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The Ruin (2018)

by Dervla McTiernan

Series: Cormac Reilly (1)

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7674725,397 (3.87)76
Galway 1993: Young Garda Cormac Reilly is called to a scene he will never forget. Two silent, neglected children - fifteen-year-old Maude and five-year-old Jack - are waiting for him at a crumbling country house. Upstairs, their mother lies dead. Twenty years later, a body surfaces in the icy black waters of the River Corrib. At first it looks like an open-and-shut case, but then doubt is cast on the investigation's findings - and the integrity of the police. Cormac is thrown back into the cold case that has haunted him his entire career - what links the two deaths, two decades apart? As he navigates his way through police politics and the ghosts of the past, Detective Reilly uncovers shocking secrets and finds himself questioning who among his colleagues he can trust. What really did happen in that house where he first met Maude and Jack? The Ruin draws us deep into the dark heart of Ireland and asks who will protect you when the authorities can't - or won't.… (more)
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» See also 76 mentions

Showing 1-5 of 47 (next | show all)
Cormac Reilly has recently relocated to Galway from Dublin, where he was a member of a highly specialized unit. Now he has to get used to working in a rather usual station again and needs to adapt to a new team. So far, he has only been assigned cold cases, which is rather boring, until one pops up that was his own case many years ago... One chilly night, he was sent to a disrepaired house where the mother of two neglected children had died, apparently from a drug overdose. Reilly traveled to the hospital with the two pitiful children, only for one of them to disappear and never to be found again.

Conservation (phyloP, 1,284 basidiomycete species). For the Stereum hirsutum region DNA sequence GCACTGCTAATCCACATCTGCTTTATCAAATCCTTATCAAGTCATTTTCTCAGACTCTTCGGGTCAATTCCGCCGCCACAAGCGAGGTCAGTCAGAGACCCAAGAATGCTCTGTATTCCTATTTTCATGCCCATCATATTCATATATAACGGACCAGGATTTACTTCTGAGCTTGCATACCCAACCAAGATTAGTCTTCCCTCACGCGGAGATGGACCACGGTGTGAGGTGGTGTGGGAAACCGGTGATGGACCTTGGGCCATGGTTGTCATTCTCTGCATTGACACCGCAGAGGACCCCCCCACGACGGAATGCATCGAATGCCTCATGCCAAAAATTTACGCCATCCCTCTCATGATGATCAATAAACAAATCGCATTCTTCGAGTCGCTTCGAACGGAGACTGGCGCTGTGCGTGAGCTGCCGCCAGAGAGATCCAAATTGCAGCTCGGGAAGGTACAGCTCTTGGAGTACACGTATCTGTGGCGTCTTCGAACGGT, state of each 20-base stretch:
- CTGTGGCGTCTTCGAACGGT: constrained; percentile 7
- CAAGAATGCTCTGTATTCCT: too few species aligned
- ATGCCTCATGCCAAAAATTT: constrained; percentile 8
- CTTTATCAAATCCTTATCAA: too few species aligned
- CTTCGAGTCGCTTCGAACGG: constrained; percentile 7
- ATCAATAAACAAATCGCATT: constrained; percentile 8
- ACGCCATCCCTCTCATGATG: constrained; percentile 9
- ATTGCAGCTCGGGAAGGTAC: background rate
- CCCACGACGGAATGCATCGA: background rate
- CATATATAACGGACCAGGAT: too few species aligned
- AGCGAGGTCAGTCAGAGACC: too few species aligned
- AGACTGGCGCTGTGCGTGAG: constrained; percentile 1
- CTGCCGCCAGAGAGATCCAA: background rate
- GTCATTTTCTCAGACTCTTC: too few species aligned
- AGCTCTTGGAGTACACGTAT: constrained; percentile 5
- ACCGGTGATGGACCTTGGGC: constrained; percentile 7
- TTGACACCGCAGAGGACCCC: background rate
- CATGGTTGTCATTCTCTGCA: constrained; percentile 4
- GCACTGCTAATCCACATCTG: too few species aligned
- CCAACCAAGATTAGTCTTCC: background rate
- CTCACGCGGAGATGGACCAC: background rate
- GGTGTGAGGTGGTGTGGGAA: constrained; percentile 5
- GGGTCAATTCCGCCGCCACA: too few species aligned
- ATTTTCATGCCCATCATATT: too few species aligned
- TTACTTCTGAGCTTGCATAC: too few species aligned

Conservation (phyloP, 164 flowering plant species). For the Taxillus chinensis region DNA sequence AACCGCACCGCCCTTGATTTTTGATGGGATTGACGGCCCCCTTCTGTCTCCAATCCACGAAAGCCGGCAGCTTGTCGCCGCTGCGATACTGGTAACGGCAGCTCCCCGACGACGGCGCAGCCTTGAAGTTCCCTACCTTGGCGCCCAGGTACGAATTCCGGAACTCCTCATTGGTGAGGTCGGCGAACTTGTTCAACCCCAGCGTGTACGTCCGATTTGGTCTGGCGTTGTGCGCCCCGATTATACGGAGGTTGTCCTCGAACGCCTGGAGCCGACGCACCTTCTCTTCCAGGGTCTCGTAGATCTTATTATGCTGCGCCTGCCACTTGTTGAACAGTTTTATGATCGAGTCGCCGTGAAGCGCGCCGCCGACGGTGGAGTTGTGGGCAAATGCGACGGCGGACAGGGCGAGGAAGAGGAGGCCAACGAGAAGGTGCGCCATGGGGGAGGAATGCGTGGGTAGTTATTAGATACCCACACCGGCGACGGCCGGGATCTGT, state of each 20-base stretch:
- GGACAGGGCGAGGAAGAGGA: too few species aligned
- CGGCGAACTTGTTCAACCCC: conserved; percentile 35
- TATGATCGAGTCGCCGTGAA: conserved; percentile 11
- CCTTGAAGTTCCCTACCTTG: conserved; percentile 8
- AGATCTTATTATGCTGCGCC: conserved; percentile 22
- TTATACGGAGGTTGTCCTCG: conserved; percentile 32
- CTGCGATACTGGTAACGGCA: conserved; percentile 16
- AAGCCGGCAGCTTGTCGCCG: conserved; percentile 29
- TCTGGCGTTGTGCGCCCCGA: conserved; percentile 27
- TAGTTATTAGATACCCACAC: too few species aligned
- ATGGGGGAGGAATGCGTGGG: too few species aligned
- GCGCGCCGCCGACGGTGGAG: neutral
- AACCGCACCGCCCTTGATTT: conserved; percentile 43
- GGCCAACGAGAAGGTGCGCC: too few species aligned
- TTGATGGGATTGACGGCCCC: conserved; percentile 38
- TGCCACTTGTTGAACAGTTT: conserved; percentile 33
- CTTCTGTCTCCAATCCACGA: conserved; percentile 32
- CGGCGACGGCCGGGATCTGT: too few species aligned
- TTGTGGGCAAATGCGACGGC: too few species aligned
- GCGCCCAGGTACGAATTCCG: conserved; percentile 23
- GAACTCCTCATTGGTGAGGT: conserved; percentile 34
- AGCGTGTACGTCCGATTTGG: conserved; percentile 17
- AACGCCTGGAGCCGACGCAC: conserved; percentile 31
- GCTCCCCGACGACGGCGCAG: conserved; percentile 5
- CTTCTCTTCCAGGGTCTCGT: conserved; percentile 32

The other main character is Aisling Conroy, a young doctor hoping for a glittering career, when her boyfriend is found dead in the Corrib river. His death is quickly ruled a suicide. Aisling cannot really believe that, but does not see any other way. She throws herself into her work again and tries to come to terms with what happened, but then things take a turn...

This novel totally gripped me and the characters and events haunted me whenever I was not reading. I liked how the author combined two genres - it is one part police procedural and one part thriller, and the cold case part as well as the recent mystery are equally compelling. The only aspect that I found wanting was the ending because it felt a bit too rushed, as if the author suddenly had the need to finish. It could have been a bit longer and more detailed.

The Galway/Ireland setting is something out of the ordinary, at least for me. The author also succeeds in introducing social topics and aspects of Irish history into the novel without overdoing it or overshadowing the plot or the characters.

I am happy that I discovered this series and hope to read the second installment soon! ( )
  MissBrangwen | Oct 30, 2022 |
Twenty-something engineer Jack commits suicide by jumping off a bridge in Galway city centre—or does he? Is his death really murder, and if so what connection does it have to the suspicious death of his abusive mother some twenty years before?

The Ruin starts off strong, with its evocation of the moribund nature of pre-Celtic Tiger Ireland, the entrenched nature of institutional corruption and dysfunction in the Ireland of the 2010s, and the very personal nature of grief. Those things rang true to me. But as the book progresses, Dervla McTiernan seems to get bogged town in the mechanics of having the various plot parts fit together, the dialogue got worse, and the action climax and the whodunnit reveal were just bad in different ways. McTiernan is strong when she focuses on the specifics of lived experiences, but much less so when she falls back on the tropes of melodramas. Also, a pet hate: a sympathetic character who is about to go through with an abortion has a conveniently timed miscarriage instead, presumably so that the reader will continue to find her sympathetic.

Readable enough, doesn't have me clamouring to continue the series.

(I was a bit eye-rolly at how McTiernan mangled Irish grammar in her claim in the author's note that the title had bilingual meaning. An rún is the secret, na rúin are the secrets, plural, unless she's talking about the tuiseal ginideach, which would make even less sense here. I know that pointing out problems with noun declensions probably seems like nit-picking to a non-Irish speaker but it smacked of trying to be winsome and misty-Celtic-y to gullible Yanks.) ( )